Student Jasmine Gomez sells designed Slayed Sets to accessorize nails
Jasmine Gomez holds up one of her press-on nail sets and the logo of her business Slayed Sets. Gomez said she started doing her own nails during her freshman year of college and came up with the idea of Slayed Sets after diving deeper into nail art at the onset of the COVID-19 pandemic. The (Myka Fromm/Daily Bruin)
By Nathan Chen
March 12, 2023 8:59 p.m.
Jasmine Gomez’s Slayed Sets is nailing what it means to be a small business.
In August 2021, the fourth-year Chicana and Chicano studies and education and social transformation student launched Slayed Sets, which sells custom ready-to-wear press-on nails. Gomez said she started doing her own nails during her freshman year of college and came up with the idea of Slayed Sets after diving deeper into nail art at the onset of the COVID-19 pandemic.
“I got to a point where I was almost practicing (nail art) every day, and I had bought so much stuff,” Gomez said. “(I thought) I should start a business at that point because I just had so many things, and I feel like I had a lot of ideas.”
When designing a new set, Gomez said she finds inspiration from her childhood. She said she grew up surrounded by Sanrio items, and her bestselling sets often feature Hello Kitty. Her other designs include one inspired by Bad Bunny’s 2022 album “Un Verano Sin Ti” as well as patterns with holographic polish and 3D stars, flowers and bears. Gomez also includes extra tools and accessories on her website such as an application kit, a card clip and a pack of stickers.
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Gomez said she also takes inspiration from other nail artists and friends in the community who encourage each other to create different designs. Growing up in Compton, she said going to nail salons was a memorable part of her childhood. Esmeralda Gomez, Jasmine’s sister, said she particularly loves Jasmine’s Y2K-influenced designs, which are reminiscent of the nail shops they visited when they were younger.
While in school, Jasmine Gomez said she releases new collections roughly three times a year in line with the school breaks. Creating a design takes her between 30 minutes and four hours, and she said the most difficult part is coming up with an idea. She said her favorite designs to make are ones that require using an airbrush because they remind her of the cultural significance of nails in her community.
“(Nail salons) have a distinct aesthetic, and I think that’s what influences the type of vibe I give off,” Jasmine Gomez said. “A lot of the ’90s and 2000s designs were done with airbrush, and nails are almost cultural in Black and brown communities. It’s not just designs – it’s an art, and it’s cultural art.”
Jasmine Gomez said she decided to have a few ambassadors for Slayed Sets so that she could better balance her academic workload and continue to branch out with her business. Natalie Vasquez, Jasmine’s client, was an ambassador for Slayed Sets and said she prefers press-on nails because they are reusable and the patterns do not fade. Her favorite designs are metallic, and she said she loves Jasmine’s work because of her creativity and dedication.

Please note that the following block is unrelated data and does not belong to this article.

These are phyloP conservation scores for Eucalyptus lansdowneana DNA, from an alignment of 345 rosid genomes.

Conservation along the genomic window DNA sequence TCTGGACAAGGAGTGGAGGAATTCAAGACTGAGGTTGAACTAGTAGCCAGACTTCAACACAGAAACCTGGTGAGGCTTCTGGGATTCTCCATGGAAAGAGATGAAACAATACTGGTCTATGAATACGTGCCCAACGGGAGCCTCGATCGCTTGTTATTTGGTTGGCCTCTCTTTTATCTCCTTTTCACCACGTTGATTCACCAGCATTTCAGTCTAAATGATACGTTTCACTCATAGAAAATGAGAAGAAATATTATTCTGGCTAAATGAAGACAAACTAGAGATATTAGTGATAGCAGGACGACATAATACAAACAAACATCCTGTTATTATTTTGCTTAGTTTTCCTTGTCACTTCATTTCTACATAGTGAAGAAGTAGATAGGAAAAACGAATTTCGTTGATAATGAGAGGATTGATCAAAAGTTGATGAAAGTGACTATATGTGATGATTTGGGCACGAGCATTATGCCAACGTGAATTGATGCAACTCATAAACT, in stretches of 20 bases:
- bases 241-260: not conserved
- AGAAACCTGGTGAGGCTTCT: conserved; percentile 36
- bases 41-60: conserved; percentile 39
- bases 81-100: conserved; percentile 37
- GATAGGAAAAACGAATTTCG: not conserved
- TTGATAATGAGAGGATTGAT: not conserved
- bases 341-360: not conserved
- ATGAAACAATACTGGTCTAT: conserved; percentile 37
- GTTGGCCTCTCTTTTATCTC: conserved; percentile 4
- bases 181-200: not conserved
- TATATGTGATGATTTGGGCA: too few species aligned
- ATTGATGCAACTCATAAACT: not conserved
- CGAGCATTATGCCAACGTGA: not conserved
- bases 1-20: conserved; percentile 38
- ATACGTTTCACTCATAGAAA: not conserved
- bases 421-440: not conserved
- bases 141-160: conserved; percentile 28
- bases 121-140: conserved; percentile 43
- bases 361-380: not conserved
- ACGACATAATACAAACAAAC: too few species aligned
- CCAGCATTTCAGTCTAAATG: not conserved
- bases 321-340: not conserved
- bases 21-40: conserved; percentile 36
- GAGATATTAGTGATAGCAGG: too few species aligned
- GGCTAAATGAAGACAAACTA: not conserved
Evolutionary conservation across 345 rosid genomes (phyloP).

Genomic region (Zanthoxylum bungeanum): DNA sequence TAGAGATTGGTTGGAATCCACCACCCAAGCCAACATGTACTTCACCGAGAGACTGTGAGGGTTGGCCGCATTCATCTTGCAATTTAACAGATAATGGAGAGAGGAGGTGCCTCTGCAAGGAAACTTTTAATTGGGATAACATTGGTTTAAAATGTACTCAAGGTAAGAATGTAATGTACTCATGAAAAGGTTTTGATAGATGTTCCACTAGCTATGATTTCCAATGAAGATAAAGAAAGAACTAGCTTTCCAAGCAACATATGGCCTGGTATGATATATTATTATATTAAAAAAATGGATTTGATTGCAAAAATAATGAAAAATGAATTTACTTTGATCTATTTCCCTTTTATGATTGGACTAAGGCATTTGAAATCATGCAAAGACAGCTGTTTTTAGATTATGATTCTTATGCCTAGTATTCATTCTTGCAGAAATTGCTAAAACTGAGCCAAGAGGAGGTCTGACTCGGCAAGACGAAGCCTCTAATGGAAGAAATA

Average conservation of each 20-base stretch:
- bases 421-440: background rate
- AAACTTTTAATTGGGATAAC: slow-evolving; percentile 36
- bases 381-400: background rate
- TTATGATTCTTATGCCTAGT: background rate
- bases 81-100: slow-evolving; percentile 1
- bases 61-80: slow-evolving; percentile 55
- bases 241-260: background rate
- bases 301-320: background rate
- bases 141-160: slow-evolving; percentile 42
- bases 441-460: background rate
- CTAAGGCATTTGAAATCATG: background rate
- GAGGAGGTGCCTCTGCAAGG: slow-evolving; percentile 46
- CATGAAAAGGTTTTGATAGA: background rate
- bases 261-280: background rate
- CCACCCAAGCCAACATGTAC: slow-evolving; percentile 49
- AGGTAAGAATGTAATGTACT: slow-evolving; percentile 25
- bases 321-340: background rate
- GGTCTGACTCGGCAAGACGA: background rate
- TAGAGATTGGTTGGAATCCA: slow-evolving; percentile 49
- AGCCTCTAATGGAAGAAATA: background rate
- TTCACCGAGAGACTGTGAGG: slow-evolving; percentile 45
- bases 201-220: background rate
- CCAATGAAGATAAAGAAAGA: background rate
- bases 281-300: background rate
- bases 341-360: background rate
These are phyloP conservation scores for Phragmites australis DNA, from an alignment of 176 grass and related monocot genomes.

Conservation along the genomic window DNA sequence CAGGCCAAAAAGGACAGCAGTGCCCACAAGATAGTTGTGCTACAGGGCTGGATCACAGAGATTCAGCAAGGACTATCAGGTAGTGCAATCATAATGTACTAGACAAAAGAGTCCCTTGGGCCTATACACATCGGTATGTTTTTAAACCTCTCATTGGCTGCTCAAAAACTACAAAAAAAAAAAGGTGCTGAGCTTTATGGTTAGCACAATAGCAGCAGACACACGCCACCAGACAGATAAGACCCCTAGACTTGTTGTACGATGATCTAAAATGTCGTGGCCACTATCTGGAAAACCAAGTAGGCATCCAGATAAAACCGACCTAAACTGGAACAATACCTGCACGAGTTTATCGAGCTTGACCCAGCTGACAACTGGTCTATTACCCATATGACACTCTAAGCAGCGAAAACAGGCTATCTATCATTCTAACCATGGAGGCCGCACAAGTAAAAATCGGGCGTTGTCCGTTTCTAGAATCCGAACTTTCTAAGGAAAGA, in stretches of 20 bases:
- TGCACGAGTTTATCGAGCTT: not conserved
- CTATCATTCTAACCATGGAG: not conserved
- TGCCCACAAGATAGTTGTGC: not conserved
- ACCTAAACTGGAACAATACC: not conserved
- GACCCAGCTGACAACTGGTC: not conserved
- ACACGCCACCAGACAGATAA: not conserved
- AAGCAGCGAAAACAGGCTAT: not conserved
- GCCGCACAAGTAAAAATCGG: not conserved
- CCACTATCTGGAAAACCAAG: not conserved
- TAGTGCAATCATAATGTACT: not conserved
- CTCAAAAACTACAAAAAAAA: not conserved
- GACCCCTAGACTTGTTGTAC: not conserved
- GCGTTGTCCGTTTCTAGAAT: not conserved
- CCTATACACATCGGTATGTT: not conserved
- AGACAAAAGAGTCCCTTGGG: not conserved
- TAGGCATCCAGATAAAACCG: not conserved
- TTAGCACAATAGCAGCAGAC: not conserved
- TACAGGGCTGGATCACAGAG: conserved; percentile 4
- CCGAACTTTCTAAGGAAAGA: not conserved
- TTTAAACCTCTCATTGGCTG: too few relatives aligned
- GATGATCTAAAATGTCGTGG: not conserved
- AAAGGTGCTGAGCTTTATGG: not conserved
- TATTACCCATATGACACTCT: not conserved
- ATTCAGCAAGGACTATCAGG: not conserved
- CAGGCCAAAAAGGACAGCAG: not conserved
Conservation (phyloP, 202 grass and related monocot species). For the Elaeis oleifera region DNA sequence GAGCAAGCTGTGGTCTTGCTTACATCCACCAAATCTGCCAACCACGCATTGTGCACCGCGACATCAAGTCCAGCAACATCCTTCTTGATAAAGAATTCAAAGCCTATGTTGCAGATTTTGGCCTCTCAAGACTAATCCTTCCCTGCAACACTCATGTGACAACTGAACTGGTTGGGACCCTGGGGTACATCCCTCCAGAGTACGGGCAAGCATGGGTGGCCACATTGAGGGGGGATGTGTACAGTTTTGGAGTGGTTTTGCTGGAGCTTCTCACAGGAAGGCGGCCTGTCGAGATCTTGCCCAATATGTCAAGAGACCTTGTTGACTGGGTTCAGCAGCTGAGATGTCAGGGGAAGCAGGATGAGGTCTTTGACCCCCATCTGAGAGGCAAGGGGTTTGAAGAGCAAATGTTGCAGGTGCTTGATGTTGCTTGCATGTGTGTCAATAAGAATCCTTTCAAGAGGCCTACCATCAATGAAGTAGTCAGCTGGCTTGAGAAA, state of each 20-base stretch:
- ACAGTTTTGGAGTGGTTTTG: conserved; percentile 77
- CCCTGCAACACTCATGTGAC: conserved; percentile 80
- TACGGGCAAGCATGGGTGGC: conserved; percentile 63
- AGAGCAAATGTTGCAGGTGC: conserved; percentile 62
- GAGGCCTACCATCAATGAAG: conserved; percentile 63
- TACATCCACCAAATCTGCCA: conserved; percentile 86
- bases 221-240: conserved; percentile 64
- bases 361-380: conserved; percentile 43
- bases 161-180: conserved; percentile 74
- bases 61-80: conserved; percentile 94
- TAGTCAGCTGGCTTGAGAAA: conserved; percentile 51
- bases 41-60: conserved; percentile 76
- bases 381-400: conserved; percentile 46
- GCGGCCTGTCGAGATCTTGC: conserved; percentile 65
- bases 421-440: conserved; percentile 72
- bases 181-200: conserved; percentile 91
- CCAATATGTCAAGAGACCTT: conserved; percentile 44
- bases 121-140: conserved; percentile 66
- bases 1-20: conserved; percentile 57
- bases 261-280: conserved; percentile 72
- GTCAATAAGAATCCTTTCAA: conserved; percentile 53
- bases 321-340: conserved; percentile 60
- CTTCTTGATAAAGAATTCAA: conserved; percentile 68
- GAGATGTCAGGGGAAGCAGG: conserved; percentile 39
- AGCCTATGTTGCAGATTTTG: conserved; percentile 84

“(For my nails,) I like going extra, for sure. I don’t like going simple,” Vasquez said. “When I asked her to do something for me extra, she actually does it. She takes her time to do it, (and) she’s so creative with it.”
Jasmine Gomez said the ambassador program she created allowed her to bring different people onto her Instagram page to advertise her products and make connections with her dedicated clients. In addition, Vasquez would send Jasmine Gomez mood boards for what her next products should look like. Vasquez found it fun to participate in the design process and said it was nice to see her ideas come to life with Jasmine’s creativity.
[Related: Q&A: Nail artist Helena Marimon touches on intricate designs for LA Fashion Week]
Soon after creating a new Instagram account dedicated to Slayed Sets, Jasmine Gomez said she got more opportunities to market her business, including learning about using hashtags and running ads on Instagram to reach more people. Jasmine Gomez said she connected with Nazjaa, a YouTuber focused on fashion, travel and lifestyle, of whom Jasmine is a fan. After Jasmine Gomez sent Nazjaa some nail sets, Nazjaa reposted them, and Jasmine Gomez said she felt that this was when her business got more engagement. She soon received orders from across the country, and she said the states she ships to the most are California and New York.
Furthermore, Jasmine Gomez said she applied to be a vendor at Hot Girl Market, a flea market that specializes in Y2K items and features women-owned businesses. She said it was the first time she had ever done a pop-up shop where she had to talk to strangers and tell them about her nails and her business. Reaching out to people and talking to clients in person were both the most challenging and most rewarding aspects of owning a business, she said.
“I feel like I’ve definitely grown a lot from having a business in a lot of different areas. And I feel like I’ve been forced to step out of my comfort zone,” Jasmine Gomez said. “I feel like it’s challenging to step out of your comfort zone, but at the same time, it’s made me feel more confident not only in my work but as a person.”